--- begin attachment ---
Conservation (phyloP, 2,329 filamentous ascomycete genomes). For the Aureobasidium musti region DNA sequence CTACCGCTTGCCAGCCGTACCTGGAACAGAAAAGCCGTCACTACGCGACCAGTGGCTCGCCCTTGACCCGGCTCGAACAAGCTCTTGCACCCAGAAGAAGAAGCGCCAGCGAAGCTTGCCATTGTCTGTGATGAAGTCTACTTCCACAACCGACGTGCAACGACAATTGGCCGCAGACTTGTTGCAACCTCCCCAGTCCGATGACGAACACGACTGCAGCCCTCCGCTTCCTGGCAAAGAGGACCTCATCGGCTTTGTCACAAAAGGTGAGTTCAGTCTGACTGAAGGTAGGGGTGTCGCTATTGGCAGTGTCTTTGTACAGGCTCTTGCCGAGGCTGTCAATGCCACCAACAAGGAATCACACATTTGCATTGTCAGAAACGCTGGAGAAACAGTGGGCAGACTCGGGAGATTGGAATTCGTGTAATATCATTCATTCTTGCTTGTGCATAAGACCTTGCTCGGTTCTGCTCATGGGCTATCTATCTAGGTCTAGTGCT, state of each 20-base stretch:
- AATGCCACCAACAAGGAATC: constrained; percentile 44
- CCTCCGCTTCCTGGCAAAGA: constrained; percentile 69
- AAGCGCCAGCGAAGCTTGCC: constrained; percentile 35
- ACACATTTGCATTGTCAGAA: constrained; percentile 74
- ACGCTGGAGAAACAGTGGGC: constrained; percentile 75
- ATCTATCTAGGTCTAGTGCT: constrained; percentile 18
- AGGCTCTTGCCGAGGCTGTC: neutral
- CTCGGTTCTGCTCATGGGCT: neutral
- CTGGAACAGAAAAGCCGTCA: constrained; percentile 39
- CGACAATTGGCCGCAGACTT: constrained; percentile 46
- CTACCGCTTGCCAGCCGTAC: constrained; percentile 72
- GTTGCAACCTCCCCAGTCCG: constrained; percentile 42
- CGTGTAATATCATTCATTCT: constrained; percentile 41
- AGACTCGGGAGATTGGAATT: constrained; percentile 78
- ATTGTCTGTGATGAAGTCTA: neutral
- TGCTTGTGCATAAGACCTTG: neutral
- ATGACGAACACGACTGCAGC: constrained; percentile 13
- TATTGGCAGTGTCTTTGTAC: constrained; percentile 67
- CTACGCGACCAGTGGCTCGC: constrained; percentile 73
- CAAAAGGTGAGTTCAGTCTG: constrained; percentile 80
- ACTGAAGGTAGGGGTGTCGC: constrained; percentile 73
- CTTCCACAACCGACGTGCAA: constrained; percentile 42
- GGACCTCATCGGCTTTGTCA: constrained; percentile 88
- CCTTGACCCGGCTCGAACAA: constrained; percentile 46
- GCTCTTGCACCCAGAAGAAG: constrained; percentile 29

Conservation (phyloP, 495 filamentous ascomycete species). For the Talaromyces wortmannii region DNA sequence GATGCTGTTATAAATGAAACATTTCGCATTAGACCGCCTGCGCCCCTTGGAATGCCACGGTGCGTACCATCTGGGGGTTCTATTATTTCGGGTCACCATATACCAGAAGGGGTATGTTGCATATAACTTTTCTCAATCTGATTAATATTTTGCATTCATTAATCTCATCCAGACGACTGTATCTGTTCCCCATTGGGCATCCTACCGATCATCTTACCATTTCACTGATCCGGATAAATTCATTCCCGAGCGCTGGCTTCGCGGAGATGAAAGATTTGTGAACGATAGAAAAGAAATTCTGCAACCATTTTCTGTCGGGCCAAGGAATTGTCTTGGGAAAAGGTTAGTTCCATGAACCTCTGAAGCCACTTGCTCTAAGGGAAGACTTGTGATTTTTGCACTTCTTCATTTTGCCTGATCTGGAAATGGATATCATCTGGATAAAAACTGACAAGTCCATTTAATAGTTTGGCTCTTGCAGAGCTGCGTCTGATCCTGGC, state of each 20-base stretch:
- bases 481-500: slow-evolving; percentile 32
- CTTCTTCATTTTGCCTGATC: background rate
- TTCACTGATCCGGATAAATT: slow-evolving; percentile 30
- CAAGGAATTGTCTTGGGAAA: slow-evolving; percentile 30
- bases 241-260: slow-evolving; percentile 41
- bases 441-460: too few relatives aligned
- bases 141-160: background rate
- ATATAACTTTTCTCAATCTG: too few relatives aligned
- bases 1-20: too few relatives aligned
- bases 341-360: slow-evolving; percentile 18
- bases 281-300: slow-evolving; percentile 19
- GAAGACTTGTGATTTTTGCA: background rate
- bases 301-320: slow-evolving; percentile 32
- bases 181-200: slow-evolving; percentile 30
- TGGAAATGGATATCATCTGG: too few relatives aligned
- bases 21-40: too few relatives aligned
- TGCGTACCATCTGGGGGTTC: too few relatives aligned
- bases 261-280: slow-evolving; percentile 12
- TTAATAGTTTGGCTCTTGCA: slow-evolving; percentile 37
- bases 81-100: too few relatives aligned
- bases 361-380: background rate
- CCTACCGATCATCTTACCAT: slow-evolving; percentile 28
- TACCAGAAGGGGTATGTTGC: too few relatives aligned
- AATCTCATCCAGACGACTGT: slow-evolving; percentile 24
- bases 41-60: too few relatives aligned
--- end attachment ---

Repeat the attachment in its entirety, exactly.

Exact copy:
Conservation (phyloP, 2,329 filamentous ascomycete genomes). For the Aureobasidium musti region DNA sequence CTACCGCTTGCCAGCCGTACCTGGAACAGAAAAGCCGTCACTACGCGACCAGTGGCTCGCCCTTGACCCGGCTCGAACAAGCTCTTGCACCCAGAAGAAGAAGCGCCAGCGAAGCTTGCCATTGTCTGTGATGAAGTCTACTTCCACAACCGACGTGCAACGACAATTGGCCGCAGACTTGTTGCAACCTCCCCAGTCCGATGACGAACACGACTGCAGCCCTCCGCTTCCTGGCAAAGAGGACCTCATCGGCTTTGTCACAAAAGGTGAGTTCAGTCTGACTGAAGGTAGGGGTGTCGCTATTGGCAGTGTCTTTGTACAGGCTCTTGCCGAGGCTGTCAATGCCACCAACAAGGAATCACACATTTGCATTGTCAGAAACGCTGGAGAAACAGTGGGCAGACTCGGGAGATTGGAATTCGTGTAATATCATTCATTCTTGCTTGTGCATAAGACCTTGCTCGGTTCTGCTCATGGGCTATCTATCTAGGTCTAGTGCT, state of each 20-base stretch:
- AATGCCACCAACAAGGAATC: constrained; percentile 44
- CCTCCGCTTCCTGGCAAAGA: constrained; percentile 69
- AAGCGCCAGCGAAGCTTGCC: constrained; percentile 35
- ACACATTTGCATTGTCAGAA: constrained; percentile 74
- ACGCTGGAGAAACAGTGGGC: constrained; percentile 75
- ATCTATCTAGGTCTAGTGCT: constrained; percentile 18
- AGGCTCTTGCCGAGGCTGTC: neutral
- CTCGGTTCTGCTCATGGGCT: neutral
- CTGGAACAGAAAAGCCGTCA: constrained; percentile 39
- CGACAATTGGCCGCAGACTT: constrained; percentile 46
- CTACCGCTTGCCAGCCGTAC: constrained; percentile 72
- GTTGCAACCTCCCCAGTCCG: constrained; percentile 42
- CGTGTAATATCATTCATTCT: constrained; percentile 41
- AGACTCGGGAGATTGGAATT: constrained; percentile 78
- ATTGTCTGTGATGAAGTCTA: neutral
- TGCTTGTGCATAAGACCTTG: neutral
- ATGACGAACACGACTGCAGC: constrained; percentile 13
- TATTGGCAGTGTCTTTGTAC: constrained; percentile 67
- CTACGCGACCAGTGGCTCGC: constrained; percentile 73
- CAAAAGGTGAGTTCAGTCTG: constrained; percentile 80
- ACTGAAGGTAGGGGTGTCGC: constrained; percentile 73
- CTTCCACAACCGACGTGCAA: constrained; percentile 42
- GGACCTCATCGGCTTTGTCA: constrained; percentile 88
- CCTTGACCCGGCTCGAACAA: constrained; percentile 46
- GCTCTTGCACCCAGAAGAAG: constrained; percentile 29

Conservation (phyloP, 495 filamentous ascomycete species). For the Talaromyces wortmannii region DNA sequence GATGCTGTTATAAATGAAACATTTCGCATTAGACCGCCTGCGCCCCTTGGAATGCCACGGTGCGTACCATCTGGGGGTTCTATTATTTCGGGTCACCATATACCAGAAGGGGTATGTTGCATATAACTTTTCTCAATCTGATTAATATTTTGCATTCATTAATCTCATCCAGACGACTGTATCTGTTCCCCATTGGGCATCCTACCGATCATCTTACCATTTCACTGATCCGGATAAATTCATTCCCGAGCGCTGGCTTCGCGGAGATGAAAGATTTGTGAACGATAGAAAAGAAATTCTGCAACCATTTTCTGTCGGGCCAAGGAATTGTCTTGGGAAAAGGTTAGTTCCATGAACCTCTGAAGCCACTTGCTCTAAGGGAAGACTTGTGATTTTTGCACTTCTTCATTTTGCCTGATCTGGAAATGGATATCATCTGGATAAAAACTGACAAGTCCATTTAATAGTTTGGCTCTTGCAGAGCTGCGTCTGATCCTGGC, state of each 20-base stretch:
- bases 481-500: slow-evolving; percentile 32
- CTTCTTCATTTTGCCTGATC: background rate
- TTCACTGATCCGGATAAATT: slow-evolving; percentile 30
- CAAGGAATTGTCTTGGGAAA: slow-evolving; percentile 30
- bases 241-260: slow-evolving; percentile 41
- bases 441-460: too few relatives aligned
- bases 141-160: background rate
- ATATAACTTTTCTCAATCTG: too few relatives aligned
- bases 1-20: too few relatives aligned
- bases 341-360: slow-evolving; percentile 18
- bases 281-300: slow-evolving; percentile 19
- GAAGACTTGTGATTTTTGCA: background rate
- bases 301-320: slow-evolving; percentile 32
- bases 181-200: slow-evolving; percentile 30
- TGGAAATGGATATCATCTGG: too few relatives aligned
- bases 21-40: too few relatives aligned
- TGCGTACCATCTGGGGGTTC: too few relatives aligned
- bases 261-280: slow-evolving; percentile 12
- TTAATAGTTTGGCTCTTGCA: slow-evolving; percentile 37
- bases 81-100: too few relatives aligned
- bases 361-380: background rate
- CCTACCGATCATCTTACCAT: slow-evolving; percentile 28
- TACCAGAAGGGGTATGTTGC: too few relatives aligned
- AATCTCATCCAGACGACTGT: slow-evolving; percentile 24
- bases 41-60: too few relatives aligned